Nearly Two Weeks before the Atlantic Hurricane Season Peak, the basin has two depressions, a major hurricane about to make landfall, and a tropical wave that will become the next hurricane of the 2021 Season. NOAA-NHC Graphic.
Tropical Storms Julian and Kate Come and Go as Hurricane Ida Devastates Louisiana
As Hurricane Ida turned all eyes on Louisiana and the Gulf Coast, Tropical Depression 10 formed in the early hours of Saturday, August 28, several hundred miles east of the Lesser Antilles islands. The depression moved into a region of strong upper level winds and cooler water, which limited further development.
Tropical Depression 11 formed late on the same day about five hundred miles to the north and midway between Virginia and Europe. It became Tropical Storm Julian the next morning. The storm posed no threat to land as it moved northeast. Over the colder waters of the Atlantic, Julian transitioned to an extra-tropical cyclone the next day and dissipated not long after.
Another system of development formed off the East Coast near Chesapeake Bay about 2:00 in the morning on Sunday. A. The system had little chance of development and would dissipate by Monday.
A tropical wave moving off the coast of Africa had a high chance of formation over the next five days.
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Tropical Storm Ida over Mississippi on August 30. Tropical Storm Julian formed and dissipated in a day, and Tropical Storm Kate is headed north. Two new systems form near Central America and the coast of Africa. NOAA Graphic.
Tropical Storm Kate
Tropical Depression 10 took its time to develop. Almost a day after Hurricane Ida made landfall as a category 4 major hurricane, 10 finally organized into Tropical Storm Kate on Monday morning, August 30. The tropical wave near the coast of Africa was moving offshore with an 80 percent chance of tropical development over the next five days. Hurricane Ida weakened to a Tropical Storm over Mississippi after causing catastrophic damage to southeast Louisiana.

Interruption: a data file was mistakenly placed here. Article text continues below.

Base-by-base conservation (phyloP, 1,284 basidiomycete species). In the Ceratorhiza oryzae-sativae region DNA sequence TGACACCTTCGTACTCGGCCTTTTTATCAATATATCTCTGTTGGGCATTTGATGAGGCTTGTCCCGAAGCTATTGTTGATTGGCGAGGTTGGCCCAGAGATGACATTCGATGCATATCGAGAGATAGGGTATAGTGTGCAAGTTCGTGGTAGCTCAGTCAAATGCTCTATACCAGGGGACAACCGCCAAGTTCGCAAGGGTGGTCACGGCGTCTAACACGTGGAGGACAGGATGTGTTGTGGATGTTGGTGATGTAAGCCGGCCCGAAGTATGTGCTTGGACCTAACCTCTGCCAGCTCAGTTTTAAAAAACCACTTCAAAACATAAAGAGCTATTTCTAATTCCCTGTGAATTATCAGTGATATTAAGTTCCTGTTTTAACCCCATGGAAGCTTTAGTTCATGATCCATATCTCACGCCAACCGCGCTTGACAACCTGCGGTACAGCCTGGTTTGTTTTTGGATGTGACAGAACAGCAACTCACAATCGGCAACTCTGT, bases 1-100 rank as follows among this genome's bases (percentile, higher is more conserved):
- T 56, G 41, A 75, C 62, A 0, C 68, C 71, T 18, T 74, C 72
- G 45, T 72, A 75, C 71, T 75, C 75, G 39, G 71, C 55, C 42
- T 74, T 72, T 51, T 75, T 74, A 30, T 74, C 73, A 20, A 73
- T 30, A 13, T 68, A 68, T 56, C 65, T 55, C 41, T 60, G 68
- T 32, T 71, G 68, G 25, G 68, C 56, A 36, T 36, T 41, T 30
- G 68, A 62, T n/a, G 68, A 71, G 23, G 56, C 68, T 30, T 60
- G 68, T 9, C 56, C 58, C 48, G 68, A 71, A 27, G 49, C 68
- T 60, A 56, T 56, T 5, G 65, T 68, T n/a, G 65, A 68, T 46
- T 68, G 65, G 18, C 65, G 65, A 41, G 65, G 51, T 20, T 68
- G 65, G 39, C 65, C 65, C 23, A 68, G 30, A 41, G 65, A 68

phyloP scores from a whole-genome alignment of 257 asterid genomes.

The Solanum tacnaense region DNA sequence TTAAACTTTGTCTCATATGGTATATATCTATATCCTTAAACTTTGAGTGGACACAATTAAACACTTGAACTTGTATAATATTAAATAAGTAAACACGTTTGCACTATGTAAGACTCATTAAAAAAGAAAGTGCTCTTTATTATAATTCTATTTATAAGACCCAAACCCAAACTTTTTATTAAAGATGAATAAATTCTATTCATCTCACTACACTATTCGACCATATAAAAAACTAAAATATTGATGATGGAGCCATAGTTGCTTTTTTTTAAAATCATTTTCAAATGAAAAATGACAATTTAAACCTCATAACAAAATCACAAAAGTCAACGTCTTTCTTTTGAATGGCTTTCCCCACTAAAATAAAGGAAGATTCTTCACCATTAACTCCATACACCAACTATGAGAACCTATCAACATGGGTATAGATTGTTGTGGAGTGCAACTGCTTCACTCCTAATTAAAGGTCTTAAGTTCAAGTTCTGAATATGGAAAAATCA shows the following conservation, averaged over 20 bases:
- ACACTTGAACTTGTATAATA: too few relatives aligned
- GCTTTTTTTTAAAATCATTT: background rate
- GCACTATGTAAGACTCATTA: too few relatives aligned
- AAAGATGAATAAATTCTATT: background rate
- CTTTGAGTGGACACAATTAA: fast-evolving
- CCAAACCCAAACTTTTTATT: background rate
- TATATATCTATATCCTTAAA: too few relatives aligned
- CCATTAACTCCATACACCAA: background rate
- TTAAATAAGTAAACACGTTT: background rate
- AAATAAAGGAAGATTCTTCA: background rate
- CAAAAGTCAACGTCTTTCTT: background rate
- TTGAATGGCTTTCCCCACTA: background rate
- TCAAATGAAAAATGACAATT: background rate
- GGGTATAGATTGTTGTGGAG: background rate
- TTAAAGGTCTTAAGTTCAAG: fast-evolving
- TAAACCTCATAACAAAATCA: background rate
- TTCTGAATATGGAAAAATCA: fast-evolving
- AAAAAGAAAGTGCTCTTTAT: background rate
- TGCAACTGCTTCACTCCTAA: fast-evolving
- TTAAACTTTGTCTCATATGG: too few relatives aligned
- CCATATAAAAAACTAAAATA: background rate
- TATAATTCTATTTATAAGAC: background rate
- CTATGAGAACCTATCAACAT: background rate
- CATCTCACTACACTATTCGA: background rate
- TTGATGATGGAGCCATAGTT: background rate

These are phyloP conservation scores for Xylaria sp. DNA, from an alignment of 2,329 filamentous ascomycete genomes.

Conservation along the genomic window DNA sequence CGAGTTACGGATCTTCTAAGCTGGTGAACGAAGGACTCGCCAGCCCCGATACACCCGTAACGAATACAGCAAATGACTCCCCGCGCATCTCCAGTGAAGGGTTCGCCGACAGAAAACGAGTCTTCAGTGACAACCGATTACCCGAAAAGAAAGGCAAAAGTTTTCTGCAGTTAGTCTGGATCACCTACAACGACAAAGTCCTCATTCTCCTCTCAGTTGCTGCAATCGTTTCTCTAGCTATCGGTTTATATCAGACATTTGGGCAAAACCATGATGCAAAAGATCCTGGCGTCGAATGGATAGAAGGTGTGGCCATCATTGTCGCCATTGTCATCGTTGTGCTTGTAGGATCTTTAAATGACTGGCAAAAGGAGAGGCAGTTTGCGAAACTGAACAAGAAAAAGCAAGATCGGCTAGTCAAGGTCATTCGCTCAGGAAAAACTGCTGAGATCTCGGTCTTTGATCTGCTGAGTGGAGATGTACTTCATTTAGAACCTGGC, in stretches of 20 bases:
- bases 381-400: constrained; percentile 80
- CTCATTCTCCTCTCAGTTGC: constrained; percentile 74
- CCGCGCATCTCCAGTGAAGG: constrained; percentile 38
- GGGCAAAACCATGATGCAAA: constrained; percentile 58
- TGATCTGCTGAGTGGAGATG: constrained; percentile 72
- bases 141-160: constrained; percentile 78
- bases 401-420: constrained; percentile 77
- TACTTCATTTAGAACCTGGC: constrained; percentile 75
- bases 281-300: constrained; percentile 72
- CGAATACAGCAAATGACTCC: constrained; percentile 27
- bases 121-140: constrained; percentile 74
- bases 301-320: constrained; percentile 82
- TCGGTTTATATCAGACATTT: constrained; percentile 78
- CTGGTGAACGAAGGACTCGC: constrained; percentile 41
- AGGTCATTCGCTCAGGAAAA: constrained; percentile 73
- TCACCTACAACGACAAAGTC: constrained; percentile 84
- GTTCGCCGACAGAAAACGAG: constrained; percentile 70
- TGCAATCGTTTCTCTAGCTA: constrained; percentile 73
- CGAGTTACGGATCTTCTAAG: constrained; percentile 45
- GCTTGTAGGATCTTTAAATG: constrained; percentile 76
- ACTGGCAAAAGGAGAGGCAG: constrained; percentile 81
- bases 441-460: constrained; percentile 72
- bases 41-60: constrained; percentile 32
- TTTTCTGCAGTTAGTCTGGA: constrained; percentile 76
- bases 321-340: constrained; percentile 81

The National Hurricane Center began watching yet another broad area of low pressure over the southeast Caribbean Sea along the Central American Coast. Forecasters at the NHC expected it move toward the Yucatan Peninsula just off the coast. It had no chance of development while near Panama, but chances would increase as it moved north.
Tropical Storm Kate moved north at a slow pace with winds at 40 MPH, just about the threshold for a tropical storm. Ida weakened further on Monday to a tropical depression as it turned northeast.
By Tuesday, the tropical wave moving off Africa had a 90 percent chance of tropical development over the next two days. Kate was in a region of strong wind shear, but maintained tropical storm strength for a short time. It then weakened to a depression.
Ida moved over Tennessee as a tropical depression. Ida left behind additional flooding following the flash floods the region is still recovering from. Many homes are being condemned following the major flooding that swept through the area.
The tropical wave off the African Coast organized into Tropical Depression Twelve in an environment that would encourage rapid development.
Tropical Storm Larry
While Tropical Depression Kate moved slowly north, Depression Twelve organized further into Tropical Storm Larry on Wednesday, September 1. Larry was growing and strengthening rapidly in an area of low shear over warm tropical water.
Forecasts for the area of low pressure in the southeast Caribbean Sea extended into the Gulf of Mexico with a track that crossed the Yucatan Peninsula into the Bay of Campeche. If the system stays over water, it will probably develop into a tropical cyclone over the next 5 days.
Tropical Depression Ida transitioned to an extra-tropical cyclone over West Virginia near the Virginia border as it leaves flooding and heavy rain along its path.
As Ida reached the East Coast near Cape Cod late on Wednesday or early Thursday, Larry became a hurricane, the twelfth named storm of the Atlantic Hurricane Season and still more than a week before the season’s peak.
Hurricane Larry is currently on a track that points it toward Bermuda as a Category 4 Major Hurricane. Forecasts beyond three days are uncertain. Larry’s projected track could change dramatically over the next few days.
Another low-pressure area has now formed just off the coast of Africa. This area has a low chance of development over the next few days and into the next week as it moves west.
Areas of convection over the southern Caribbean Sea and East of the Lesser Antilles associated with Kate do not yet show signs of organization, but another system will move off the African Coast in the next few days.
Ida has now transitioned to a Tropical Rainstorm moving northeast across southern New England. Forecasts call for an additional 2-4 inches of rain.